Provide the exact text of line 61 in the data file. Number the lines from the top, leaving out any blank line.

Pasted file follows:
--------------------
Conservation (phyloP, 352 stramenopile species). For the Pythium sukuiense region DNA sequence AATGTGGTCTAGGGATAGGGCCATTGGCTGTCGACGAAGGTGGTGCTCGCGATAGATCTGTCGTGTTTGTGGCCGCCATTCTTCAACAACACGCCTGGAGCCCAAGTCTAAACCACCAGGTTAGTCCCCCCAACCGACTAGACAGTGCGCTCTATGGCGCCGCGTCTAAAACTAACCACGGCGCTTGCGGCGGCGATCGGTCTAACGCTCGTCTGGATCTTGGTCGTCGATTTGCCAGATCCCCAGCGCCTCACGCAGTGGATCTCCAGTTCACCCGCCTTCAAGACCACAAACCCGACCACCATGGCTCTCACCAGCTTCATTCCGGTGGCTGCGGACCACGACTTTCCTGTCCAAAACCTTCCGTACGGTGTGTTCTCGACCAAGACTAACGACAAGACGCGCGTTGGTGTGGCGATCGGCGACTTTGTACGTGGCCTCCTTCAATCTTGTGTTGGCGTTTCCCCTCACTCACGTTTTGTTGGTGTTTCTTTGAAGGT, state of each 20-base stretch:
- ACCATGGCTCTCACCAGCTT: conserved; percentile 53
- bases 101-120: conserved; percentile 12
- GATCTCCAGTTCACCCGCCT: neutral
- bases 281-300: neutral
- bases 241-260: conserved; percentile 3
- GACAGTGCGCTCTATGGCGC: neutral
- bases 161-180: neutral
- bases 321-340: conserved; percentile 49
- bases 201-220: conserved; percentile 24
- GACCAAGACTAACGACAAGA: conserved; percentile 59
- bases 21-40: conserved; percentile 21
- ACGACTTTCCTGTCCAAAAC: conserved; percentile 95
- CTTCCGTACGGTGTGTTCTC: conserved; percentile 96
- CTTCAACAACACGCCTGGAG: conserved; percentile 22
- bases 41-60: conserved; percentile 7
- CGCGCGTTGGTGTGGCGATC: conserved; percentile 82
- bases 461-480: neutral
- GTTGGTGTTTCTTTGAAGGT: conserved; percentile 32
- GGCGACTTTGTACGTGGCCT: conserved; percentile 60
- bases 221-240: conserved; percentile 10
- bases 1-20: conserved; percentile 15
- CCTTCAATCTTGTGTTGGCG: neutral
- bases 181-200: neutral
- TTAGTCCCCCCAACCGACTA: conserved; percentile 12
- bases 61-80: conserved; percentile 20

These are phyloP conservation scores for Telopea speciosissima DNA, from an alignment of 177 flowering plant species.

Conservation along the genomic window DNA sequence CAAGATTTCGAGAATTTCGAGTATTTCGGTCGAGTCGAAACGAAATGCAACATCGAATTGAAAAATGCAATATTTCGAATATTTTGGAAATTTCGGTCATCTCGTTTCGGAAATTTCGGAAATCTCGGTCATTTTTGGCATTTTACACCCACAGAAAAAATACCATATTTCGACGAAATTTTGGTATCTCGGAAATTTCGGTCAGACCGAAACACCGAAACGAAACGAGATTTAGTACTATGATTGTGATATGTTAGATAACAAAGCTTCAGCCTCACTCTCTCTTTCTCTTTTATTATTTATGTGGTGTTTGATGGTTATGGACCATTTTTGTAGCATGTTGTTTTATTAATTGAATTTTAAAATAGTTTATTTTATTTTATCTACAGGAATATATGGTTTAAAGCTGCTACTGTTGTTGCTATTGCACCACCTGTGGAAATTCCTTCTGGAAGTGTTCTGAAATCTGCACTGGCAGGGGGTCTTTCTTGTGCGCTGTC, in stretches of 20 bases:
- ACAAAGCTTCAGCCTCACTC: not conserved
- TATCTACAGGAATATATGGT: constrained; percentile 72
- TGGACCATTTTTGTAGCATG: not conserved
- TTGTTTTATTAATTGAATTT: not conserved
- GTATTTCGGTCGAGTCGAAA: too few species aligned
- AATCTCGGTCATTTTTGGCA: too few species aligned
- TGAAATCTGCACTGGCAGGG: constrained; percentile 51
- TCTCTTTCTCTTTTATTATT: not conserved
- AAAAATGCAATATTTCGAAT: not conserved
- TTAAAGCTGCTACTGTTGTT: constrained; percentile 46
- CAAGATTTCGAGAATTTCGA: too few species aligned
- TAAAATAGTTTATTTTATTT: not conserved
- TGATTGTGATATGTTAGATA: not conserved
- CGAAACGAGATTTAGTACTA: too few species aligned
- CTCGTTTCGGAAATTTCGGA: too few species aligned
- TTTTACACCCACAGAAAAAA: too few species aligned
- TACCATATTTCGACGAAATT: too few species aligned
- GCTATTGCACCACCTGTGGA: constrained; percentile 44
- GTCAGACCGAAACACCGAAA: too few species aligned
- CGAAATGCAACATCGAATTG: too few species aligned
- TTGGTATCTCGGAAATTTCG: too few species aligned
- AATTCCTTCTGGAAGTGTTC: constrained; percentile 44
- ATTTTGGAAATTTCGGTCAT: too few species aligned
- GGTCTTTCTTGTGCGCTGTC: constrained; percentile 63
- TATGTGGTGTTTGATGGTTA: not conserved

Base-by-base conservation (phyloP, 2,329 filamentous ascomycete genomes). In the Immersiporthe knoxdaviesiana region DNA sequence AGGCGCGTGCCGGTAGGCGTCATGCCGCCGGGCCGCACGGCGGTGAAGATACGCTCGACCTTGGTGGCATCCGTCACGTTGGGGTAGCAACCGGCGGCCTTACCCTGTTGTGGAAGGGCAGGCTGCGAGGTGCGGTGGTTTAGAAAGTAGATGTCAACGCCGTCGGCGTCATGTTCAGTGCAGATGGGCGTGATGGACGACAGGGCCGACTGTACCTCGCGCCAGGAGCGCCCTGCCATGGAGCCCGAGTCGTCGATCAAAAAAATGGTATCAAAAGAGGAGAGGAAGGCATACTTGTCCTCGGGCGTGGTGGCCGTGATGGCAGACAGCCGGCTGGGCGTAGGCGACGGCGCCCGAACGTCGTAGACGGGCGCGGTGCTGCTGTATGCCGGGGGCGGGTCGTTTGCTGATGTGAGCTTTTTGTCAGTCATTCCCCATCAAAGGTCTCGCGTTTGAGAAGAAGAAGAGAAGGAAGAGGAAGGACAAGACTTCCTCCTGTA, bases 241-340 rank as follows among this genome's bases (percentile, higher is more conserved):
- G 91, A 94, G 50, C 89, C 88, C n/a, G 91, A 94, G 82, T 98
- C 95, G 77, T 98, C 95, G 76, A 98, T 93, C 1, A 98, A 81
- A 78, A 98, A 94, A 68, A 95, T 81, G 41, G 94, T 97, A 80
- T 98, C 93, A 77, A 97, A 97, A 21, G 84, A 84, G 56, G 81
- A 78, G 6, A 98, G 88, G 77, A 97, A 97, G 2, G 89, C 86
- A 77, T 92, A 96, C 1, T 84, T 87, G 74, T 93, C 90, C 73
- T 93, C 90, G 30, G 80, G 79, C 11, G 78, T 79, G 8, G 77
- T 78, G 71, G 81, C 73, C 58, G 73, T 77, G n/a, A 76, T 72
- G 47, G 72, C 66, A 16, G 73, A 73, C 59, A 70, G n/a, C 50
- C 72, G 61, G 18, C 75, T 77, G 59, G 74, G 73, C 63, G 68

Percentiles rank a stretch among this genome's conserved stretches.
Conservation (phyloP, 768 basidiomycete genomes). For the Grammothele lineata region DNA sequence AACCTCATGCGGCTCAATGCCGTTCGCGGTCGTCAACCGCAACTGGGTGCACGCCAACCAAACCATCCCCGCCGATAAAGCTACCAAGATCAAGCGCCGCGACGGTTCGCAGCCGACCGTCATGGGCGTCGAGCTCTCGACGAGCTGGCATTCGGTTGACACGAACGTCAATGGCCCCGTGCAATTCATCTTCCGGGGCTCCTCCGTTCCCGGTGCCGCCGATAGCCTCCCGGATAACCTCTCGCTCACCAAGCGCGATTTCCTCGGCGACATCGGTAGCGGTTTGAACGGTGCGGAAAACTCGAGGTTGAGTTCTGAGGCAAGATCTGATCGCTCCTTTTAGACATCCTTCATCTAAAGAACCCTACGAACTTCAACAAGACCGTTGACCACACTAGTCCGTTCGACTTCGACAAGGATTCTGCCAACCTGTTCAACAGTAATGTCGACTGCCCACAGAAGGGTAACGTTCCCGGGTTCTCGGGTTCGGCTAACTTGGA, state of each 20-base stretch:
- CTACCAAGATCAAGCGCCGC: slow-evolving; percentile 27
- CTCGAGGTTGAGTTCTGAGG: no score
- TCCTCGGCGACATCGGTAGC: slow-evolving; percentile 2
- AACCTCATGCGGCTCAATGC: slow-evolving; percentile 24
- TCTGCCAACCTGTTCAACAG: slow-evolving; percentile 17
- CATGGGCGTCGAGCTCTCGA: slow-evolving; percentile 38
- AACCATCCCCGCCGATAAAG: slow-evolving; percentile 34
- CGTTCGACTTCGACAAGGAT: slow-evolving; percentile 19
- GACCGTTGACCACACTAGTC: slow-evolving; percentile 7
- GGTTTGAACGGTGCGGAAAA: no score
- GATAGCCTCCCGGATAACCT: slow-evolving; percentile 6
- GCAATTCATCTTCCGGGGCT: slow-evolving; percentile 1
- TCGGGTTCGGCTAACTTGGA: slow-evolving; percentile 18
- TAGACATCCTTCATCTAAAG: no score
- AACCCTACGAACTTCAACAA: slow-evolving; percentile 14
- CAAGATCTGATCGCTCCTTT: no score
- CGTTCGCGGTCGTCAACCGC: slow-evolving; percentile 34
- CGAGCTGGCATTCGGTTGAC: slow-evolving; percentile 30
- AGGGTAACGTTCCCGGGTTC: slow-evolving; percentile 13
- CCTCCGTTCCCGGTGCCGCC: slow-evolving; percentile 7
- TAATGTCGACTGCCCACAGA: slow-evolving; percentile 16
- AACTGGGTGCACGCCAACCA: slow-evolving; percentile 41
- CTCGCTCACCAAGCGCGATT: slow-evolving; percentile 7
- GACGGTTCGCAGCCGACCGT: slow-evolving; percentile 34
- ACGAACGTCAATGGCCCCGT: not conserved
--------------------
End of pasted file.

- T 93, C 90, G 30, G 80, G 79, C 11, G 78, T 79, G 8, G 77